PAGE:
Of course, you don't HAVE to become a meditator to develop mindfulness. You can cultivate this state of awareness during almost any activity that you might not have thought of as "contemplative." When you're eating, walking, driving, showering, washing dishes, whatever - simply be aware of your surroundings. Seemingly boring, mundane things can appear new and fascinating. Notice the light, shadows, colors, textures, and patterns, even if and especially if you don't have your camera. Taking a shot doesn't matter right now. In fact, it could get in the way of mindfulness, especially if you tend to hide behind the camera rather than immerse yourself into the scene, or if you think of the camera as a tool of power, control, purpose, and accomplishment. During these everyday activities, just notice and appreciate how light works, without any other thought or expectation that might get in the way of that clear perception. Developing mindfulness can be that simple.
Meditation teachers have outlined some of the qualitities of mindfulness to help meditators recognize it when it happens. The list is very useful for us photographers as well, when we're doing photography or simply cultivating that state of awareness during everyday activities. Mindfulness is:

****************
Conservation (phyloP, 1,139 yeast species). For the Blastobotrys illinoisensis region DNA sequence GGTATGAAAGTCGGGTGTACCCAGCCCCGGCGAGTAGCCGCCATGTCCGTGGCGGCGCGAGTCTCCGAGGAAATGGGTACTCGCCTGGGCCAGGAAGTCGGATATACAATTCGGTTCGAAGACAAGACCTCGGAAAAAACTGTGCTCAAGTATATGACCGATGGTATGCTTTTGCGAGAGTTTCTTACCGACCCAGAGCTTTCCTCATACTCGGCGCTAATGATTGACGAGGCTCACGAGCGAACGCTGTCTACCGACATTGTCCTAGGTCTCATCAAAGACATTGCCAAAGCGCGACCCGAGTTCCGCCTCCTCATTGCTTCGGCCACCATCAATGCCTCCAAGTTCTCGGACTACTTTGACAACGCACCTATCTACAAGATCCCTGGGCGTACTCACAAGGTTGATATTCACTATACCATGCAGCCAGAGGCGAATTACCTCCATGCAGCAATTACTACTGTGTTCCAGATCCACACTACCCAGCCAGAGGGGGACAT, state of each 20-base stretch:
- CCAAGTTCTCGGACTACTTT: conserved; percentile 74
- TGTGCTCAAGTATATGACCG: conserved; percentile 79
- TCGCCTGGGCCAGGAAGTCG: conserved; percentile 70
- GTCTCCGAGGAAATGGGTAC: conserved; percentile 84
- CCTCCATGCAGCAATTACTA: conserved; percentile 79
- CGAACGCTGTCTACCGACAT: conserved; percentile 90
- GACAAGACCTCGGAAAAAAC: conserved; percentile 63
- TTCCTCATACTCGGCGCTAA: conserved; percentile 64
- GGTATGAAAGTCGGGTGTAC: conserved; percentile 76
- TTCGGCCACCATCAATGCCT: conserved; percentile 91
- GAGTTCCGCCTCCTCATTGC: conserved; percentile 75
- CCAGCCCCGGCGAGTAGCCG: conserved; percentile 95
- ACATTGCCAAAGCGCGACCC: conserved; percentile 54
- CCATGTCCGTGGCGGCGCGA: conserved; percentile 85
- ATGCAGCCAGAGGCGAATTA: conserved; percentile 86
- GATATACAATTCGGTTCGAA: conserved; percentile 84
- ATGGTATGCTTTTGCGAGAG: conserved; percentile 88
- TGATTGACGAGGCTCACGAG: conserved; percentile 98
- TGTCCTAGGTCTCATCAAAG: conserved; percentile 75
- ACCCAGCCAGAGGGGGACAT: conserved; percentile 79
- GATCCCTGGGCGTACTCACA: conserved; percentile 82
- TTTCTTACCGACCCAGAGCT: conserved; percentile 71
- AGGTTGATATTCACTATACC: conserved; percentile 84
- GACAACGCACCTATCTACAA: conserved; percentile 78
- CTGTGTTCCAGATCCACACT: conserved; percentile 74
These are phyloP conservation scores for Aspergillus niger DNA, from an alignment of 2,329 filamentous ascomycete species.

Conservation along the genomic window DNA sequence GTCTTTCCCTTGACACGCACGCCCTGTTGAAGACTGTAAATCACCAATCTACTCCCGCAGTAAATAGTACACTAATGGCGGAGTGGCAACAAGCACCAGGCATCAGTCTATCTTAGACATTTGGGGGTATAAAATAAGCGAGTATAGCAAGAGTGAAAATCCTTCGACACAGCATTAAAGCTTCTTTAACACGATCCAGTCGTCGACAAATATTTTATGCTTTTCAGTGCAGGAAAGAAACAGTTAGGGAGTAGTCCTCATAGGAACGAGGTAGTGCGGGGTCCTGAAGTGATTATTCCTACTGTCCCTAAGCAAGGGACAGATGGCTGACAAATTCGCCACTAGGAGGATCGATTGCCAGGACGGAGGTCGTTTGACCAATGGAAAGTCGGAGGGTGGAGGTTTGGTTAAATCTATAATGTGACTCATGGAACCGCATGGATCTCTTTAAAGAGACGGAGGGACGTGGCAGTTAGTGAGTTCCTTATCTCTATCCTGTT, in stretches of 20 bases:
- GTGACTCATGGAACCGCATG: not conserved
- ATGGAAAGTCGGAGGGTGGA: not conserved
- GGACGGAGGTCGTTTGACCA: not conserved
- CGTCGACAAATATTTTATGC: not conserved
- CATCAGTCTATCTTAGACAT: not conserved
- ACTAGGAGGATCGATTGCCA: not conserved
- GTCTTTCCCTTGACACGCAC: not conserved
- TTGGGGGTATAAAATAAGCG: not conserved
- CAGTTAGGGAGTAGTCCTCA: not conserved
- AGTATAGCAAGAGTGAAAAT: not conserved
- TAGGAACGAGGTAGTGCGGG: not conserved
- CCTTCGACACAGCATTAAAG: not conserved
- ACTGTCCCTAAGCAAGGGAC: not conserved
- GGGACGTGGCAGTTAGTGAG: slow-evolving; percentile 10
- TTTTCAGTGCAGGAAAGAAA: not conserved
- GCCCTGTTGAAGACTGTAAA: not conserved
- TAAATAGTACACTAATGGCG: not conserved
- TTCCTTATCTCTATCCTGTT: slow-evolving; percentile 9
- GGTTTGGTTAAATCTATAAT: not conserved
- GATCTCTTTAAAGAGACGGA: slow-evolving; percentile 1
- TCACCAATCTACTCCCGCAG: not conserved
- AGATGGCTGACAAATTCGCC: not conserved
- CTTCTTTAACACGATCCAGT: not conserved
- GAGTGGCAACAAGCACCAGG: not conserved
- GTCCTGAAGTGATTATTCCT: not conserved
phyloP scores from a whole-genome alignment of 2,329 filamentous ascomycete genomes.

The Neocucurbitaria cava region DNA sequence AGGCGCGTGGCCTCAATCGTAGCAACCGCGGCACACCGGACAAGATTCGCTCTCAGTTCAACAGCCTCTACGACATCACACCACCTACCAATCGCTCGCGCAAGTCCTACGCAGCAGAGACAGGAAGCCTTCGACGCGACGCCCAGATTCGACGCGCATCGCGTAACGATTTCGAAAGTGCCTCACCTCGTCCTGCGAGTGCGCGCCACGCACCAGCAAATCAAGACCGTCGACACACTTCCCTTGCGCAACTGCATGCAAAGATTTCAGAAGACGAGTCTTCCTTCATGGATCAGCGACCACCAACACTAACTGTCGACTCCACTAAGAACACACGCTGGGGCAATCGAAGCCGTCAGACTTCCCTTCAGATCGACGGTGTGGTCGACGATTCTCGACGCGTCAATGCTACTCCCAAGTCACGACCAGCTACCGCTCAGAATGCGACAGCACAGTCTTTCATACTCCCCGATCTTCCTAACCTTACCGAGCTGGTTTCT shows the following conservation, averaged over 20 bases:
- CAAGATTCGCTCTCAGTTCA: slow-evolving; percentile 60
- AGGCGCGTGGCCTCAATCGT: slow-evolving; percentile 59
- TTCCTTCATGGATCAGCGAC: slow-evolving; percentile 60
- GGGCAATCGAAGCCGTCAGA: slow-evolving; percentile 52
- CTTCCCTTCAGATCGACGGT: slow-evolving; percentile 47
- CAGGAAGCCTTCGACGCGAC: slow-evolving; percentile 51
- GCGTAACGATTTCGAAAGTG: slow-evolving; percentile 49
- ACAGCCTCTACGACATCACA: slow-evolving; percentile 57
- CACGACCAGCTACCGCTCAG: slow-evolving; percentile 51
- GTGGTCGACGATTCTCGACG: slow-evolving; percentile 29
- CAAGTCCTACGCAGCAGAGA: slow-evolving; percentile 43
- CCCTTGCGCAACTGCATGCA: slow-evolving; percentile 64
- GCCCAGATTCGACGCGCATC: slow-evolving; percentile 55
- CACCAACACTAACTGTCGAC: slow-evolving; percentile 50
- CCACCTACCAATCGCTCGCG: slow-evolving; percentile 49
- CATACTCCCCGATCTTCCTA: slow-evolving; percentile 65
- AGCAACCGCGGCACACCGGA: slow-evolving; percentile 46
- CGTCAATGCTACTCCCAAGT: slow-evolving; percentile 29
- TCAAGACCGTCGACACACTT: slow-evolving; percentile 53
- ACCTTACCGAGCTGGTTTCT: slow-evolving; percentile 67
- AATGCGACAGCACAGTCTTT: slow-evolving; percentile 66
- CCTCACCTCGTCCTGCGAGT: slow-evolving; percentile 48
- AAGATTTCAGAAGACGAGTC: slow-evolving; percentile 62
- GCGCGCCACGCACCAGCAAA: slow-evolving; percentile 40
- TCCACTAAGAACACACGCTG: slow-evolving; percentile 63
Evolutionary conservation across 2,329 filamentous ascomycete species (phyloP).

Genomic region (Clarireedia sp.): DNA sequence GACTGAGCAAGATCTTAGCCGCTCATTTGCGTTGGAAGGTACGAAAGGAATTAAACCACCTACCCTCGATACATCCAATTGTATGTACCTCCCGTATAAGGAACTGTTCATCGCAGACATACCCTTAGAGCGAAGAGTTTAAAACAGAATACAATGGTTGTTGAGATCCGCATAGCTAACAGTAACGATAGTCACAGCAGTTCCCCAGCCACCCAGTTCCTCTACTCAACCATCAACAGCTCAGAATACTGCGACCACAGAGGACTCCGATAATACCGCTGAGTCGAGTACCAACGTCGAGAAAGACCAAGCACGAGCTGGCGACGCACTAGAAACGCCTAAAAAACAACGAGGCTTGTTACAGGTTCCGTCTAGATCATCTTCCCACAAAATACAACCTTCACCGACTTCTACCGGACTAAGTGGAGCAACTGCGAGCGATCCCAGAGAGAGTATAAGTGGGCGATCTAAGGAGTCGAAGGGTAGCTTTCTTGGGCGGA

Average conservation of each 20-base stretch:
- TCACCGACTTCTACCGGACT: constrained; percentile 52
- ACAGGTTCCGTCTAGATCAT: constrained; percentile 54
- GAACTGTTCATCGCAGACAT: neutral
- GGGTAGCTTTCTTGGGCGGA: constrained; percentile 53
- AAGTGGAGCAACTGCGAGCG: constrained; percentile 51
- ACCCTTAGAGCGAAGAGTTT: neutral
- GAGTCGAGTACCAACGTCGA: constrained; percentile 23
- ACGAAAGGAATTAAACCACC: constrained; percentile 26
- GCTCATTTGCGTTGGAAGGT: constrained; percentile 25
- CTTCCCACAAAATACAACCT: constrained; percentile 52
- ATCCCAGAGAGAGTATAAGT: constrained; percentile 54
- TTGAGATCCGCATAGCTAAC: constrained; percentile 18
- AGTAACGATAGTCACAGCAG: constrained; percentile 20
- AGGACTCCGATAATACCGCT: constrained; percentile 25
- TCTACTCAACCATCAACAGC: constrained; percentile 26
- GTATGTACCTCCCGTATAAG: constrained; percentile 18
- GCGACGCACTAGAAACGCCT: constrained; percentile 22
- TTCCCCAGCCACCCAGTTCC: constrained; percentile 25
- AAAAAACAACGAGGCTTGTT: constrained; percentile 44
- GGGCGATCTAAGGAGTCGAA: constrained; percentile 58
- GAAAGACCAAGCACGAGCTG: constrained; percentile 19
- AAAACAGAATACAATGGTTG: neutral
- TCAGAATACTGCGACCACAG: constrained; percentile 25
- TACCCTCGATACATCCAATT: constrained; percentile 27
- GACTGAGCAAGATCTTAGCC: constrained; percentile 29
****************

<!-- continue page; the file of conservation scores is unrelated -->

- light, clear, easy, energetic (rather than heavy, ponderous, narrow, picky)
- reflective, like a mirror or a lake that simply reflects the sky and landscape around it without analyzing or evaluating
- accepting, without judgment or criticism
- non-conceptual awareness, without categorizing, labeling, comparing, contrasting
- pre-verbal awareness, because words and talking are not necessary
- present-time, “here and now” awareness, and not about the future or past
- awareness of the flow of life and how everything changes
- non-egotistic awareness, it’s not about “I, me, mine”... It's not "I see and take a picture of a flower" but rather simply "FLOWER!"
Some people recommend taking and looking at lots of photographs in order to widen your vision of what photography can be, to develop a heightened sensivity for recognizing visual possibilities that can be captured with your camera. Without a doubt, mindfulness will draw on your continually expanding reservoir of visual memories. When you're shooting, mindfulness will help you open up to all the possibilities you have seen in your mind's eye. But mindfulness also goes deeper than memory and learned perceptions. In it's purest form, it is seeing like you've never seen before. As Bion suggested, you leave memory behind and enter a new, creative territory for observing the world around you.